We arrived at diet chocolate- and strawberry-flavored milk by adulterating good food (whole milk) into a lesser food (low-fat sugary milk), then potentially into a lesser-lesser food (low-fat, artifically sweetened and flavored milk) for the sake of profit, with the intent of marketing it under a health banner (Less sugar!), when we could just serve plain, nutritious whole milk in the first place. One cup of whole, unsweetened (white) milk has about 3.5 teaspoons (14 grams) of natural sugar (lactose) and about 150 calories. Depending on which brand you buy, the same size serving of chocolate- or strawberry-flavored milk has roughly twice the sugar (31 grams) and an additional 60 calories. And if your kids make that flavored milk themselves with strawberry or chocolate syrup, that flavored milk may contain even more added sugar, depending on how much syrup they add. If they have three servings per day, that's about 10 teaspoons of added sugar in their diets just from flavored milk—roughly the amount in a Coke.
#4. Unnatural Nectars.
For many of us, it may come as a surprise to know that even 100 percent juice may contain too much sugar and lead to a rise in weight and cause sugar-related health issues. In fact, juice illustrates just how pervasive and perplexing the sugar problem is. An 8-ounce glass of Tropicana Pure Premium orange juice (a PepsiCo brand that was sued over its "100 percent pure and natural" claim because of the processing and pasteurization that the juice goes through before hitting the shelves) has the same amount of sugar as 2 ½ oranges. This may not seem that bad until we consider just how much juice some very small children are drinking. A toddler is an unlikely candidate to actually eat 7 ½ oranges, but may very well consume three 8-ounce servings of juice in a day, which represents 16 ½ teaspoons of sugar.
We know that obesity is reaching epidemic proportions across all age groups and in many geographic regions of the world. Here in the U.S., a particularly tragic statistic is that the obesity rate in children ages 6 to 11 has increased nearly fivefold in only a few decades, rising from 4 percent in the 1970s to 18 percent in 2012. Today, a full third of children are overweight or obese. The first thing a pediatrician will often ask a mother of even a child of healthy weight who reports that her 1- or 2-year-old isn't eating well is "How much juice is the baby drinking?"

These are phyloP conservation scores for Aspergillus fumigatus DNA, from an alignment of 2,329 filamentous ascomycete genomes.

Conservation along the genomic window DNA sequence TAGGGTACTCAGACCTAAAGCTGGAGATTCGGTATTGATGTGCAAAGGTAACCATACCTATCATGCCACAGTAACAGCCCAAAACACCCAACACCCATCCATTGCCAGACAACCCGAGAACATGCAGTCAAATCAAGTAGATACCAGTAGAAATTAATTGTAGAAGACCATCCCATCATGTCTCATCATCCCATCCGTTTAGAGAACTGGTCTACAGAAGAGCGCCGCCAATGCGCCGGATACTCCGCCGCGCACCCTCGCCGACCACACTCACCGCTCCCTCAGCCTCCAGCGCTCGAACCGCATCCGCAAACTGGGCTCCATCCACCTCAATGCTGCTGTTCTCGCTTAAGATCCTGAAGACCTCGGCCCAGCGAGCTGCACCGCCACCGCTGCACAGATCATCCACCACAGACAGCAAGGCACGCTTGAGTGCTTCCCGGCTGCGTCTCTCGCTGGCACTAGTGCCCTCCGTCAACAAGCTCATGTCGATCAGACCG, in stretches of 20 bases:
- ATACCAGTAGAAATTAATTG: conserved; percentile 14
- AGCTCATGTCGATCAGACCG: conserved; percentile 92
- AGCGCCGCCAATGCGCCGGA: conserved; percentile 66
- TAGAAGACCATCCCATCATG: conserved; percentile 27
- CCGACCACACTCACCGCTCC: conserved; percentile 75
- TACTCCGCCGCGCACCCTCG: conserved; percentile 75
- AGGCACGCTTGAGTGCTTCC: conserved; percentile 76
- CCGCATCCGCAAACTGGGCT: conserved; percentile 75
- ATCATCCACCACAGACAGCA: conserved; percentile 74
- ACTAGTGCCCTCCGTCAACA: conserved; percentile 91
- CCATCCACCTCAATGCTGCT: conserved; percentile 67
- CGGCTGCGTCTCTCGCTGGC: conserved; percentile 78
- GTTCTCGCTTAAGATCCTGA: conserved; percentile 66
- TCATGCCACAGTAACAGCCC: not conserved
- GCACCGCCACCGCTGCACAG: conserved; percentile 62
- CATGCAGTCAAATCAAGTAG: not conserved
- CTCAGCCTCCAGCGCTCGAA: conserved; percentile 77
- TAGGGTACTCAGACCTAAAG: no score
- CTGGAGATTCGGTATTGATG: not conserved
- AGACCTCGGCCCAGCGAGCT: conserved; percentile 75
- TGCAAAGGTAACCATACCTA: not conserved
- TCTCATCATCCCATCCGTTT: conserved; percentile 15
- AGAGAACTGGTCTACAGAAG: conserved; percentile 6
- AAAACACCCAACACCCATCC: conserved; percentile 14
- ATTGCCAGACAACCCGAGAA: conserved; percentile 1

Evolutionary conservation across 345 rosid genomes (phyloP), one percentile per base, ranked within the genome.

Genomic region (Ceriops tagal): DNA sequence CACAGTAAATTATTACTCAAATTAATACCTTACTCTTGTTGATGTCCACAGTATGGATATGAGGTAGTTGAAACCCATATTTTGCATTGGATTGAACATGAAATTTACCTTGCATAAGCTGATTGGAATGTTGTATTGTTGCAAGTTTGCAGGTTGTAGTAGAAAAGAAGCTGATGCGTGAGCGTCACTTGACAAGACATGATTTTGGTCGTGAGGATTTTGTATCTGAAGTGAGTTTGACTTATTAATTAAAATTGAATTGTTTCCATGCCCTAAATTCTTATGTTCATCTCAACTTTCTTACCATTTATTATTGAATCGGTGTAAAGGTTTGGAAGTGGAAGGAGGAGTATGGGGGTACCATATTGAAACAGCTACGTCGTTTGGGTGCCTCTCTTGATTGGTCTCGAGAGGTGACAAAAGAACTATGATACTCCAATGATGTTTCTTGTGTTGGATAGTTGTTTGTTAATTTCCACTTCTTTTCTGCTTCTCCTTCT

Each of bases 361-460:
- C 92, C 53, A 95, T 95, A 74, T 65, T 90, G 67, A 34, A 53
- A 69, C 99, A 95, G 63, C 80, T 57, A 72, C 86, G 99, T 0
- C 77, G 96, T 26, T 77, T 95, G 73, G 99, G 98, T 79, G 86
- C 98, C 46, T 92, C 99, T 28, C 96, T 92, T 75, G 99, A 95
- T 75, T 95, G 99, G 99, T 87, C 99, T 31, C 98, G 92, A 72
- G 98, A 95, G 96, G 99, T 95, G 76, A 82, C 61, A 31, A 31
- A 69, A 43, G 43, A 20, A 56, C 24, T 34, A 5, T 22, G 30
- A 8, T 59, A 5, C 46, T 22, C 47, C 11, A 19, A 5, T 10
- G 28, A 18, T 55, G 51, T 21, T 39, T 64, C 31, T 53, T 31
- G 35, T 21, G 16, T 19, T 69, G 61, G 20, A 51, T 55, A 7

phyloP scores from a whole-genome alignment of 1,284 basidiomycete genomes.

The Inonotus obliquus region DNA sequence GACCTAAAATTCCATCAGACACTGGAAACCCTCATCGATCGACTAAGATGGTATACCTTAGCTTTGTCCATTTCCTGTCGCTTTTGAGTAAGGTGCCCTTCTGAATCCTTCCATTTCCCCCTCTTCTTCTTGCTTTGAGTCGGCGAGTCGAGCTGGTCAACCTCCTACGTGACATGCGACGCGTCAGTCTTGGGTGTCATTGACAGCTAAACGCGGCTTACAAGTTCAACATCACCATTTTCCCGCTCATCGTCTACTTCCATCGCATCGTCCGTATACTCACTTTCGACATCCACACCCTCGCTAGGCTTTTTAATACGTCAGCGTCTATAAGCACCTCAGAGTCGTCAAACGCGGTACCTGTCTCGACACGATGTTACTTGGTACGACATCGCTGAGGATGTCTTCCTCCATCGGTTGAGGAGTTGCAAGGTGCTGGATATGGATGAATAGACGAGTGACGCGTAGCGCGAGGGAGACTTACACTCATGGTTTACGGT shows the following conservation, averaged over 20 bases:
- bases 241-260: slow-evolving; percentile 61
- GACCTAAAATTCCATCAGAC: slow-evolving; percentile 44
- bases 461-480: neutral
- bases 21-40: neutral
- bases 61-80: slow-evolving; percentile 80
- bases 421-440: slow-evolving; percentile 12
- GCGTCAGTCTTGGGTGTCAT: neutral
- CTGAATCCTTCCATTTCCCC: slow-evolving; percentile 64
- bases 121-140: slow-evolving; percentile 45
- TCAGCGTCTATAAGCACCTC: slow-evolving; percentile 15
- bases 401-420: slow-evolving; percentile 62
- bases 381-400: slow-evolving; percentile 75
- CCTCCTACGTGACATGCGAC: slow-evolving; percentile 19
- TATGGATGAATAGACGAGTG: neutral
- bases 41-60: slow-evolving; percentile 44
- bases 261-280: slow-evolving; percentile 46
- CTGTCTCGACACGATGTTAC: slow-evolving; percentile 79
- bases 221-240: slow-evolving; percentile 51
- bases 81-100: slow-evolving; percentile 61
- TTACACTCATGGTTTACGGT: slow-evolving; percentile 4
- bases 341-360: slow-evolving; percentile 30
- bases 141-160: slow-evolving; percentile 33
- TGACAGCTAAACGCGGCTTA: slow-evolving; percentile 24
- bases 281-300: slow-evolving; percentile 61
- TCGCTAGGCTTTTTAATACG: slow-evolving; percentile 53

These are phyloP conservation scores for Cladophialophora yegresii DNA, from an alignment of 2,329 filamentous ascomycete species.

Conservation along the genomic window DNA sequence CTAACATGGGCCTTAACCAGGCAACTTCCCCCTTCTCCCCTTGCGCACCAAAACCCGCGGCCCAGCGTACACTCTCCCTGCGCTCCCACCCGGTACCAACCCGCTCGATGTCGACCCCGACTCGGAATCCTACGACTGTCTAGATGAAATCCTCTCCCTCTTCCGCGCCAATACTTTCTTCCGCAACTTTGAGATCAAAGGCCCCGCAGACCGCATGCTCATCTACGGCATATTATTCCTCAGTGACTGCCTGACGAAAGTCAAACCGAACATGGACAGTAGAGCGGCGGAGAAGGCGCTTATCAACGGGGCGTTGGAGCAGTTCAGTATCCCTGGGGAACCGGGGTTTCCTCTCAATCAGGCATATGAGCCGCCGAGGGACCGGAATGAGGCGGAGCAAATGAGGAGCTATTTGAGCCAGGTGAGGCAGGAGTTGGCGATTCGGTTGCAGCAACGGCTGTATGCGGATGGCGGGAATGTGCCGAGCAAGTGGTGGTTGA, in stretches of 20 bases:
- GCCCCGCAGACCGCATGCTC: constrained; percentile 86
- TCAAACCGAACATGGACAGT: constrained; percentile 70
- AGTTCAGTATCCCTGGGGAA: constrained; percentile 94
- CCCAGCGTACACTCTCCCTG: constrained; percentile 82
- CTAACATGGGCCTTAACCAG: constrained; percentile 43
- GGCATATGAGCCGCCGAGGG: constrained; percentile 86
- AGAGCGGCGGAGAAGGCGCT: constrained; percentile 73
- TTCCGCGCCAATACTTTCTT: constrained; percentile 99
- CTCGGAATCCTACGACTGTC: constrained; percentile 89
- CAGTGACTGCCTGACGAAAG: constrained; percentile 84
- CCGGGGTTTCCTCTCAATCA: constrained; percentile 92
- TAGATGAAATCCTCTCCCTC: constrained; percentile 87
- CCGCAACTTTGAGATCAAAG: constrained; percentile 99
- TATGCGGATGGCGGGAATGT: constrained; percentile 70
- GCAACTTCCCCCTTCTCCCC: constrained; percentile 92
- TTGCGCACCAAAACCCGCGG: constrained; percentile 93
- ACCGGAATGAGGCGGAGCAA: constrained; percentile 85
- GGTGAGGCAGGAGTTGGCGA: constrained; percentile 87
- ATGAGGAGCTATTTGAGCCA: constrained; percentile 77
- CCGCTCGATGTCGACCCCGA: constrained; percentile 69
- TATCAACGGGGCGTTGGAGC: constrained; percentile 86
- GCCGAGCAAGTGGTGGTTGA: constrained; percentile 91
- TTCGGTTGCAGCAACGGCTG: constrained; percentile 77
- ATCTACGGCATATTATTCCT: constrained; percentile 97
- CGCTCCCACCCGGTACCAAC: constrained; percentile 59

Similarly, the first thing Robert Lustig, an obesity expert who is a vocal advocate for sugar reduction, asks the parents of obese children is not "What are they eating?" but rather "What are they drinking?" Some scientists and nutrition experts will argue that unrefined or minimally refined sugars such as honey and maple syrup are healthier options, as they contain antioxidants, trace minerals, and, in the case of maple syrup, calcium, potassium, and manganese. Raw honey, for its part, also offers vitamins, amino acids, and enzymes. But there are other nutritionists and scientists in the food space who will tell us these differences are minuscule, and that there really is no difference at all between the sugar calories from honey or maple syrup and the highly refined sugars made from cane, sugar beets, and corn.
Even if you are willing to opt out of that debate, natural, local honey and 100 percent maple syrup have at least one healthy economic benefit over highly refined sugars that is undisputed: They are fairly priced. That is, they are more expensive. A 12-ounce bottle of Mrs. Butterworth maple-flavored syrup made from HFCS and corn syrup (and no actual maple syrup) costs about $2.99. Twelve ounces of real maple syrup costs at least four times that; it typically runs about a dollar per ounce. The high prices of honey and maple syrup control how much of these products we eat. Cost limits the industrial use of unrefined, unsubsidized sugars as well. If it's not rendered artificially cheap through subsidies and price supports, we won't find it in most processed foods like soda.
Opt Out of the Unhealthy Drink Market
• Drink more water. (Including tap water.)
• Sweeten any beverages we drink ourselves, and to do so only slightly and with sweeteners that have a built-in mechanism to control their use—price. (Real, local honey is must more expensive than fake sweetener-laden, subsidized soda).
• Drink simple, fair trade teas and unsweetened coffee, or sweeten them ourselves with a small amount of organic cane sugar, raw unprocessed honey, or 100 percent pure maple syrup, and accept how much these sweeteners actually cost by using less. Sugar should be expensive.